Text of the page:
Viktoria is an eighteen-year-old student from Bulgaria. Since a tender age, she realized that what triggers her altruistic perceptions is that she wants to be aware of this world and to contribute to its development. It dawned on her that her dedication should be aimed at helping people improve. She is ready to overcome every obstacle on her path through the nourishing obligation of becoming that key figure to reshaping the thinking model of a whole nation and to inducing the understanding of fairness, equality and commitment. Viktoria Kostova's mentor is Iliana Schmatelka.
Q: Tell us a few things about your country, and also your life's story!
A: My country - Bulgaria - is situated on the Balkan peninsula. Plovdiv, the city I live in (the second-largest city in Bulgaria) is one of the most ancient towns in the world - according to The Guardian 'Plovdiv, meanwhile, has a far stronger case, with evidence of continuous settlement dating back to 6,000BC'. Lucian (Roman writer) wrote: 'This is the biggest and loveliest of all cities. Its beauty shines from faraway'.
It is selected to be the Bulgarian host of European Capital of Culture in 2019. It is famous as 'the City Under the Hills' because it is built on seven hills. One of the most interesting places is 'Kapana' district ('The Trap') which is an art site, full of creative industries. Bulgaria is distinguished as a country of abundant nature and a diversity of cultural traditions with colourful folklore. In its capital - Sofia - a lot of international exhibitions and conferences are held.
My life story begins in Plovdiv - I have always had a strong passion for literature and from an early age I have been reading a lot, books and articles, and I started participating in different projects and competitions. Throughout these days I also discovered the pleasure of sports as I used to train track and field athletics professionally. Today, I practice yoga and I am extremely interested in Eastern culture. During my life journey, I realized that the thing that has existential importance for me is my ability to help people so I enrolled in a couple of voluntary organisations. I also was keen on English from the very beginning so I became a Junior Counsellor in GLOW Leadership Academy where I had the opportunity to provide girls aged 14-18 with information about 'soft skills', European programmes, etc. Later on, I held a lecture about the nature of emotions on a festival, dedicated to the healthy way of living, because I was trying to identify my own feeling and was self-analysing my thoughts from a psychological perspective. Since then, I was an intern for Bauersachs foundation as an 'Assistant communications and events', I learnt a lot about entrepreneurship and marketing and I did simultaneous translation for an outsourcing conference and for TEDx Plovdiv.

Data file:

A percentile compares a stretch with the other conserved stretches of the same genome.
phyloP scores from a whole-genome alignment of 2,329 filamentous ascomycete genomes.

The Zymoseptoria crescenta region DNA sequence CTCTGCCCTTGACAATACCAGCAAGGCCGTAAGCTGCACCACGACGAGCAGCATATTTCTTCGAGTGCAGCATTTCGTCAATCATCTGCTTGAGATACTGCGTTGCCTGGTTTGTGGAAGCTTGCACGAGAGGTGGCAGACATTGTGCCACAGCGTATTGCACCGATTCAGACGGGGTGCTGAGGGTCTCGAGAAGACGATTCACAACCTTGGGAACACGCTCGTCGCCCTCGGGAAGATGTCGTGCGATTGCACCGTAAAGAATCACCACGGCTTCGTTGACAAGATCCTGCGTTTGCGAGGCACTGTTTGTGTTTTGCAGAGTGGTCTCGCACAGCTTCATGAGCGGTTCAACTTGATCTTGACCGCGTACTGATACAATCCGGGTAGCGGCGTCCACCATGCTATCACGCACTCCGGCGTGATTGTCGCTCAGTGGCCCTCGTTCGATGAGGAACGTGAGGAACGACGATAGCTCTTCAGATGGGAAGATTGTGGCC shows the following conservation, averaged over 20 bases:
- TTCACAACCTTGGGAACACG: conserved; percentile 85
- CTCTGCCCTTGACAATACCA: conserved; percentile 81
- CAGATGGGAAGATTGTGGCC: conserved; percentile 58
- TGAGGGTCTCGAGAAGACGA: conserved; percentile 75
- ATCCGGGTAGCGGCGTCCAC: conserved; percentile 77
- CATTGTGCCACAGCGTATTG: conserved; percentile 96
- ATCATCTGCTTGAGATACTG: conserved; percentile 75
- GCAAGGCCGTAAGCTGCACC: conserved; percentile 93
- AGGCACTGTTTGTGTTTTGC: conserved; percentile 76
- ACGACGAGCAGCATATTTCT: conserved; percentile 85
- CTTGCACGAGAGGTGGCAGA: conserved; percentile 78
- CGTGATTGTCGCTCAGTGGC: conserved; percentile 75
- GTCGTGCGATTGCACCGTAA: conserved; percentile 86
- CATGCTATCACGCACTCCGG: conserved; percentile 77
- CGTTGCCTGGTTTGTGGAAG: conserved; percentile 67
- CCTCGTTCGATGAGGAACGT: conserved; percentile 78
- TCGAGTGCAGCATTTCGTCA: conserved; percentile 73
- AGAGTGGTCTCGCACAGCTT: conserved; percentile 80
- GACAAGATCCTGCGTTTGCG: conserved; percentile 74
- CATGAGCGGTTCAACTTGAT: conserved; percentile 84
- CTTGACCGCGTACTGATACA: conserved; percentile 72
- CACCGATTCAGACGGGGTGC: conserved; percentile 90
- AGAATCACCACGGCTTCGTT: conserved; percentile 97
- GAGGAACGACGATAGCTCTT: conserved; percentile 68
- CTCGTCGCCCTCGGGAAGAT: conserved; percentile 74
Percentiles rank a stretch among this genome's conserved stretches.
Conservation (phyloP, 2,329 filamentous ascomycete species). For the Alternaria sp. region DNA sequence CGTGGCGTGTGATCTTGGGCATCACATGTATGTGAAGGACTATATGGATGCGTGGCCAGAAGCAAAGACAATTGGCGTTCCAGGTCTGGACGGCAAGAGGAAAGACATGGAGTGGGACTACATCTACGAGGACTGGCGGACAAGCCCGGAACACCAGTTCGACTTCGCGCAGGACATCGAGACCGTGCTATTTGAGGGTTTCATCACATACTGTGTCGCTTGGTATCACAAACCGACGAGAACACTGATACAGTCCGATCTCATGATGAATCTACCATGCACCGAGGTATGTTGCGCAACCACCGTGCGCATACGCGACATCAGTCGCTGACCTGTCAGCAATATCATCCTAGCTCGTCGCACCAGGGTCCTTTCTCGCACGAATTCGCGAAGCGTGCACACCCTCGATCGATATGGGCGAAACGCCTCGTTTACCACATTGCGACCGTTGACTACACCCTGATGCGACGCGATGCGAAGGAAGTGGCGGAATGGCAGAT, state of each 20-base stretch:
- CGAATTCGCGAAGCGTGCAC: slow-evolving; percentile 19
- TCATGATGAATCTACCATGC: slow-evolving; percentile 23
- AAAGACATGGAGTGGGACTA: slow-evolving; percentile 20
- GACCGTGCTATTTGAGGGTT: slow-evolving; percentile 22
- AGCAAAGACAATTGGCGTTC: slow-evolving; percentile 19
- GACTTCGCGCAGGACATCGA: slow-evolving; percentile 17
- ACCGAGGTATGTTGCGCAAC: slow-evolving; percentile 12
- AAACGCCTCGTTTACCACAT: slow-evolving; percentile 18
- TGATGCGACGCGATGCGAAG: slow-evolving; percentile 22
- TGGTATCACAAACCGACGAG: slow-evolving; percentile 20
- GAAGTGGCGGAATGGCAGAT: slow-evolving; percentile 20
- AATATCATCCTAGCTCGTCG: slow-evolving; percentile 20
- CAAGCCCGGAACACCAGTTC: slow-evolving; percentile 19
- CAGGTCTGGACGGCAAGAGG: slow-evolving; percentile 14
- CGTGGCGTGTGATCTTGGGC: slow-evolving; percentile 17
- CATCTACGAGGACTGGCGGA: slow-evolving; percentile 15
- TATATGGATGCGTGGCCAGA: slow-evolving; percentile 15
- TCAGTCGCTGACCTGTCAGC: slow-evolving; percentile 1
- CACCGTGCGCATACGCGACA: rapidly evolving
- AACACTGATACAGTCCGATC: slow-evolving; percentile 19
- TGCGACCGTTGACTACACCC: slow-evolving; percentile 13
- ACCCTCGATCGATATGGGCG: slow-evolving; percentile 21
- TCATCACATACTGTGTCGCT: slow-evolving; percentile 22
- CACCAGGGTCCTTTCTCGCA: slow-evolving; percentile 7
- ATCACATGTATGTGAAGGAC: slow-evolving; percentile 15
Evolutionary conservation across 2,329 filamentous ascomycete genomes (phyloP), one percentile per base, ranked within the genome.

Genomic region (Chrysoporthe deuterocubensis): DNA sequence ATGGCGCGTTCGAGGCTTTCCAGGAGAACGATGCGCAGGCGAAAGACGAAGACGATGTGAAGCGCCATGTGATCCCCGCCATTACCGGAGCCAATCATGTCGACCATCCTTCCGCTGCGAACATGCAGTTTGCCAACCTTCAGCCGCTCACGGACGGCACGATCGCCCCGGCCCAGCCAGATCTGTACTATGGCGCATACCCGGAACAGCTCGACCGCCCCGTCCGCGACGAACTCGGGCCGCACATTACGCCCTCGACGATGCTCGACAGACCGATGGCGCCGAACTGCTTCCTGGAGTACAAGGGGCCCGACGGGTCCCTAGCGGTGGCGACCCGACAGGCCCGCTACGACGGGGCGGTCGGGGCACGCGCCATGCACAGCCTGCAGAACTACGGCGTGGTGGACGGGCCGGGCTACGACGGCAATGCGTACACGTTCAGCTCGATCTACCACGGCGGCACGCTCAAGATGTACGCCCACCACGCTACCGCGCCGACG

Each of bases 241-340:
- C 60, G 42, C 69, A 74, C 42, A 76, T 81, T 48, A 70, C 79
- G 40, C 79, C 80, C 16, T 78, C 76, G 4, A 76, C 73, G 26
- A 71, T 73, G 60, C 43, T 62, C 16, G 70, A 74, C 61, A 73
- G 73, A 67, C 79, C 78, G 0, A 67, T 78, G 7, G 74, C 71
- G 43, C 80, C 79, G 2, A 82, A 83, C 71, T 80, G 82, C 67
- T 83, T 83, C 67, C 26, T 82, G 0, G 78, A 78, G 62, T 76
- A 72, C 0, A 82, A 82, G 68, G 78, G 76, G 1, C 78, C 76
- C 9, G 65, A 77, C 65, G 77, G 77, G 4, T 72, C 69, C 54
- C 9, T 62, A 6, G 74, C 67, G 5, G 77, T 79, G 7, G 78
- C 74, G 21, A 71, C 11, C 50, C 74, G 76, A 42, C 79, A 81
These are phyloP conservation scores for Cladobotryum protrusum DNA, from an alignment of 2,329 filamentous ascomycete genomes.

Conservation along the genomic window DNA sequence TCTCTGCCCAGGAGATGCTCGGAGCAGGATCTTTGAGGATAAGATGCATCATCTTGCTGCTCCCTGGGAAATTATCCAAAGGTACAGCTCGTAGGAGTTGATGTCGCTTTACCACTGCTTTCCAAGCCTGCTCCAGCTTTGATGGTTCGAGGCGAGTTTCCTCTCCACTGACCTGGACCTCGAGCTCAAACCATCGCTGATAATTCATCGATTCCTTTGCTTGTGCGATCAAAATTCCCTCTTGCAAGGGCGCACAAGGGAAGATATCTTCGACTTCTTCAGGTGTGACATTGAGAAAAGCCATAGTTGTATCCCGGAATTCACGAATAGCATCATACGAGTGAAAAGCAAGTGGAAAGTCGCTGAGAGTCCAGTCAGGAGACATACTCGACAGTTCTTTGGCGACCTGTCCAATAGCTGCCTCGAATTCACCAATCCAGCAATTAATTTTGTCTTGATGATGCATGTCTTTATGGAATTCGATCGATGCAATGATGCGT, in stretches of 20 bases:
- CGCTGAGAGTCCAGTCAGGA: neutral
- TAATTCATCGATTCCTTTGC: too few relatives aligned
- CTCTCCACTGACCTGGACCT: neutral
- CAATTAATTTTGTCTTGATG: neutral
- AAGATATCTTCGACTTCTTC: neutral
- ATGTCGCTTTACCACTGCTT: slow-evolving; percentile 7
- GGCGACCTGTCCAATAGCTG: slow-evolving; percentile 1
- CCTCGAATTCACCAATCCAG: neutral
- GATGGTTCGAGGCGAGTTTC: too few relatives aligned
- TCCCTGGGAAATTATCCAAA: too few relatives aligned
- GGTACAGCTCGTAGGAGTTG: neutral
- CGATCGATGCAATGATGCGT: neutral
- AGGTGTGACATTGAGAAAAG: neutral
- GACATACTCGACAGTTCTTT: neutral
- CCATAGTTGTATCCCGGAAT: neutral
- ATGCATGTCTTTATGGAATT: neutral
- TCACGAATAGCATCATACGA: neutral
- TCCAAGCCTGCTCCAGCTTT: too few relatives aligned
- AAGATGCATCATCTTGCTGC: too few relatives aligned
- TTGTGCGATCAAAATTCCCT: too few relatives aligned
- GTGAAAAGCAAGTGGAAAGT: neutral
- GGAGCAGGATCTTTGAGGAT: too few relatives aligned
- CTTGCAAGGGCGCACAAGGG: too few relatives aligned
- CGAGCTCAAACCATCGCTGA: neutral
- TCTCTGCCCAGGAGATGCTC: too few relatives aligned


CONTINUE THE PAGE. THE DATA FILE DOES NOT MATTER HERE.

Q: What is your view of the world as it is today? And how do you define the concept of a better world?
A: I think that nowadays people are confused - they do not have enough information for great examples to inspire them and guide them through the path of self-discovery and awareness. Youth generation has not been taught how to properly search for the data it needs - media is the dominating source and is manipulated and full of negative influence. We have the obligation to educate ourselves and to provide the world with emphatic, emotionally-intelligent people who do not depend on their ego and materialistic interests. A better world is an aware world - there is no difference between us, differentiation in terms of religion or race or whatever only enriches the beauty of the Universe. We are all one and people should be encouraged to be socially engaged, to do voluntary work and to acknowledge their inner world and intuition - the essence of life is not in the job that you are going to get but in the impact of your actions towards the human being in need.